Tuesday morning at breakfast, we found out we were able to have the entire week to ourselves and do as we please. Naturally, we were on the beach, in the water, before 9AM! It was a gorgeous morning, and the three of us were able to body board together; precious moments I'll tuck away forever. The rest of the day was spent traipsing around my old haunts in Jacksonville, and discovering new ones. (If you're a guitar player, or just enjoy learning, you'll want to check Chip's out. We scored on two pairs of pickups and had an overall great experience).  Once back on Amelia Island, we went about having dinner at La Mancha, where I enjoyed a perfect glass of Sangria with our tapas and flan, before topping off the evening with a dip in the hotel's pool.  

Wednesday was our final morning in Fernandina. Logan and I surprised Gibson by waking up before him to watch the sunrise over the ocean. I felt so happy and at peace. After breakfast we had a bit of an adventure searching for the Amelia Island Lighthouse. (For those of you who love a bit of trivia or are just plain nerdy like myself, it's the oldest lighthouse in Florida!) We discovered it nestled in a residential neighborhood but were unable to tour due to it being closed for the day. 

In our searching we toured Downtown Fernandina: historic, charming, and incredibly pretty. A place to make you smile and want to dance. One aspect of Fernandina I loved is it's old-world charm and how it isn't yet inundated with chain/big box stores. It's virtually untouched by corporate USA, and is exactly the type of small town Bill Bryson seemed to be searching for in The Lost Continent... I fell in love. 

As I mentioned, our plans changed, so we were free to leave Fernandina. I could've stayed the rest of the week, but being in Florida, Logan and I decided to seize our free time and make it into a proper mini-half-family vacation. But. Fernandina. Amelia Island. A gem if there ever was.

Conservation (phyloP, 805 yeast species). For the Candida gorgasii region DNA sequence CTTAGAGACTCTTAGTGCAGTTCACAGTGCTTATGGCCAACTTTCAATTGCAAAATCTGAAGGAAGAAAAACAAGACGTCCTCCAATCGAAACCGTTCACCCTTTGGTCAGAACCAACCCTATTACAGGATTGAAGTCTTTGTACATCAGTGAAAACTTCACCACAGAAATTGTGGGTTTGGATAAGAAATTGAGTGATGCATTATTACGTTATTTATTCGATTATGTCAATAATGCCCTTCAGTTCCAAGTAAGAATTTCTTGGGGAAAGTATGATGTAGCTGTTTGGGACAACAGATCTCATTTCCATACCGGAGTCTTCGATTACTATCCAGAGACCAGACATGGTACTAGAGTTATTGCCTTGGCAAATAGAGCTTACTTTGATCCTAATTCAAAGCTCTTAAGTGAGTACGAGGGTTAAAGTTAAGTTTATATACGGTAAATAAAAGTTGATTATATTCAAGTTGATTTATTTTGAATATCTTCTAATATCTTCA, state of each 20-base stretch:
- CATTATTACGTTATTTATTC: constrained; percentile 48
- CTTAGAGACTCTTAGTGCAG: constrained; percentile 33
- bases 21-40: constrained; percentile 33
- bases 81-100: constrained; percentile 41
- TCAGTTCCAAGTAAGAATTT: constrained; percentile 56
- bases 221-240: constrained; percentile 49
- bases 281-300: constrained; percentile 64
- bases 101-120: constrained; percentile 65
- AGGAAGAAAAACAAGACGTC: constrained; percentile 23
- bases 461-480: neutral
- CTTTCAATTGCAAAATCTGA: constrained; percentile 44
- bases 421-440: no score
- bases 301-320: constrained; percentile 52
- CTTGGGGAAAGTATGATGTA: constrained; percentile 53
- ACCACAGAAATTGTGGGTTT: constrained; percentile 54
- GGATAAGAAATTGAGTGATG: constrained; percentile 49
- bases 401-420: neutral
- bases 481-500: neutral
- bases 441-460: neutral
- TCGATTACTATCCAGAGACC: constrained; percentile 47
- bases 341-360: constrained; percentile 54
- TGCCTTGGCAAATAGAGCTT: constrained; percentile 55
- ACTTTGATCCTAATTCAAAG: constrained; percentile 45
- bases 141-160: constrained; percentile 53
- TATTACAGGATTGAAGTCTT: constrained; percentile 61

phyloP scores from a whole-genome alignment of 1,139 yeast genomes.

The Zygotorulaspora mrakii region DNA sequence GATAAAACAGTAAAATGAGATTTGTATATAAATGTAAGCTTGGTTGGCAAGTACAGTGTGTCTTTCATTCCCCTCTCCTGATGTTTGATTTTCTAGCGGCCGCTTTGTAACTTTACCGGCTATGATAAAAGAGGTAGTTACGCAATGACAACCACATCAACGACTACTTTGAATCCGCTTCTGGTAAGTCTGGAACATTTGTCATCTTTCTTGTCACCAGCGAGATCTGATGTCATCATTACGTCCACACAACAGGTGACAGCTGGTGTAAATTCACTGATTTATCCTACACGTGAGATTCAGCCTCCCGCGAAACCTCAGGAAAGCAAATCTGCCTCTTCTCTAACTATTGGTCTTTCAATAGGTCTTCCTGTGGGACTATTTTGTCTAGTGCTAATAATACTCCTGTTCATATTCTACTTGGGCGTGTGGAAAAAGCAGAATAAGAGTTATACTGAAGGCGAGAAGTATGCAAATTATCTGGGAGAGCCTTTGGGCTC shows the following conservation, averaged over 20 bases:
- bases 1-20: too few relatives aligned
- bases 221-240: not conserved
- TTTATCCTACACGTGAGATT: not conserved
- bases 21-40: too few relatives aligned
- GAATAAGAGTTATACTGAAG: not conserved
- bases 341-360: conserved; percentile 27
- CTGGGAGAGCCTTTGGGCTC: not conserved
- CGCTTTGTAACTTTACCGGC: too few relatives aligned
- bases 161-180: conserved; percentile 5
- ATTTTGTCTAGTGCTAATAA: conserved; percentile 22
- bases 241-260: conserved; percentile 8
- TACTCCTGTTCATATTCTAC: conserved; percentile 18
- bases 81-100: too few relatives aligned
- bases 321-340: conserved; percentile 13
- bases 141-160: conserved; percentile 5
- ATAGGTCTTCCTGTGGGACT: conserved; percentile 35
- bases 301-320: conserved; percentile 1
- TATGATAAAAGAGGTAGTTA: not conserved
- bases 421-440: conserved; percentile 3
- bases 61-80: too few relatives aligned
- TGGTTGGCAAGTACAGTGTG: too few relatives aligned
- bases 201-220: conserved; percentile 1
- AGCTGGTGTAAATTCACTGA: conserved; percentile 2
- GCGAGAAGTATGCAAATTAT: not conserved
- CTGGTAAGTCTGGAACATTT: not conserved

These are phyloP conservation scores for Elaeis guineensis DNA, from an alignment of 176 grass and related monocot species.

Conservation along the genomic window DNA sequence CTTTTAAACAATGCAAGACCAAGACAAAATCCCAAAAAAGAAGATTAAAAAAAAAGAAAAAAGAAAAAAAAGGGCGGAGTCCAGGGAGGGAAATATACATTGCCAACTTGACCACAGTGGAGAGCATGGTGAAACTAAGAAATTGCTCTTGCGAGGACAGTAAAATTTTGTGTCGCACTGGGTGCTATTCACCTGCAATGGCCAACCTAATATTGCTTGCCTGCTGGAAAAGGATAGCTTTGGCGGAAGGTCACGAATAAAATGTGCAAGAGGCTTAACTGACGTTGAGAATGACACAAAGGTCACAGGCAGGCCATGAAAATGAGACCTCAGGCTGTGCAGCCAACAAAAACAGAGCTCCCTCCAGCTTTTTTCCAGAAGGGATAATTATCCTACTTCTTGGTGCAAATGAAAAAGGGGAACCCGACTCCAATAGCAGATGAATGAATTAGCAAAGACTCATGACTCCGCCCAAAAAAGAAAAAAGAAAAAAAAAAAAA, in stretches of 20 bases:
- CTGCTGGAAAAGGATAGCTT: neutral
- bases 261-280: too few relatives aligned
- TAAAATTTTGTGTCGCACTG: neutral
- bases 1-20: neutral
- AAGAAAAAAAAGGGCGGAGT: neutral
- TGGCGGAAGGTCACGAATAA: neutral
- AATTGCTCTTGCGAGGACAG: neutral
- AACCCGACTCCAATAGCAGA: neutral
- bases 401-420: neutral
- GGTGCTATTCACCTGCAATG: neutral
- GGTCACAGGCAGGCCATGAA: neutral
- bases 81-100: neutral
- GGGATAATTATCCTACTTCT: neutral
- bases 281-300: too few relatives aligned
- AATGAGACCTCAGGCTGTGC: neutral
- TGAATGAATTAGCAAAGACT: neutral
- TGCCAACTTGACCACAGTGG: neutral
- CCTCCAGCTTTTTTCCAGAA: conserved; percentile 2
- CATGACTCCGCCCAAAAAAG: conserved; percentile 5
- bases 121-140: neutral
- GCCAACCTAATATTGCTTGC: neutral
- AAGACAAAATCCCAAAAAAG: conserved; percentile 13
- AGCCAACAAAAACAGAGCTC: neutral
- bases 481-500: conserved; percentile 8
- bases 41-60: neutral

Monday, June 3, 2013

Set Me Free

All those weekend plans? Yeah, they were tossed out of the window Saturday morning! Ultimately, due to a mixup in plans, our peeling bodies (yuck), and Gibson's freshly-acquired cold, we decided the beach probably wasn't the best place for us this weekend. Logan decided that it was best we "stay home" as we had a ton of work to do. I hated the thought of this but knew it was the best decision also. It ended up being a blessedly peaceful, absolutely wonderful weekend!

My favorite moments I've tucked away are of sitting on the front porch with Logan as the sun set while Gibson played in the yard; waking up with the sun and sitting on the back porch, sipping coffee underneath an umbrella; taking walks around the block, all four of us; not waking up to an alarm, and being able to scoot up next to Logan for a few moments before the day begins; of cooking and grilling out; dining al fresco.

I barely took time to grab my camera. 

I savored each and every "small" moment, and enjoy being present in my life outside of the camera lens. I allowed myself to be swallowed up in the simple joys of my life that give me the greatest happiness. It was so worth it. 

Maybe not the best for keeping an active blog full of beautiful photos and relevant material, but it was essential for my soul.

 I did take the camera out to document the first bounty of spring radishes from my container garden!

After such a lovely weekend, I feel rejuvenated; ready to take on what this week has in store! My enthusiasm for a rainy, dreary Monday may have quite a lot to do with my going to see Best Coast  with Logan and B. this evening in Richmond. In fact, I'm sure of it!

I hope you all have a cheery Monday, and that your week is sweet; start to finish!

Friday, May 31, 2013

Weekend Tunes

It's Friday! Hooray for the weekend! The four of us have plans to enjoy the next two days as much as we possibly can--we're not supposed to have rain until Monday, and the temperatures are forecasted to be in the mid-to-high 80's. I'm looking forward to spending this time with Logan, the boys, and friends. With our first Sandbridge beach trip planned, and the Hampton Blackbeard Festival happening, there's no shortage of fun to get into.

These six songs have been my most played since last week. They're fun, summery tunes that you can dance or sway in a hammock to. (Ugh! I just love Beach House! I feel like I'm slow dancing on a carousel whenever I hear Victoria Legrand's organ and dreamy vocals).

Until Monday, friends, I wish you all a beautiful weekend!

   beachy by Lindsay Collette on Grooveshark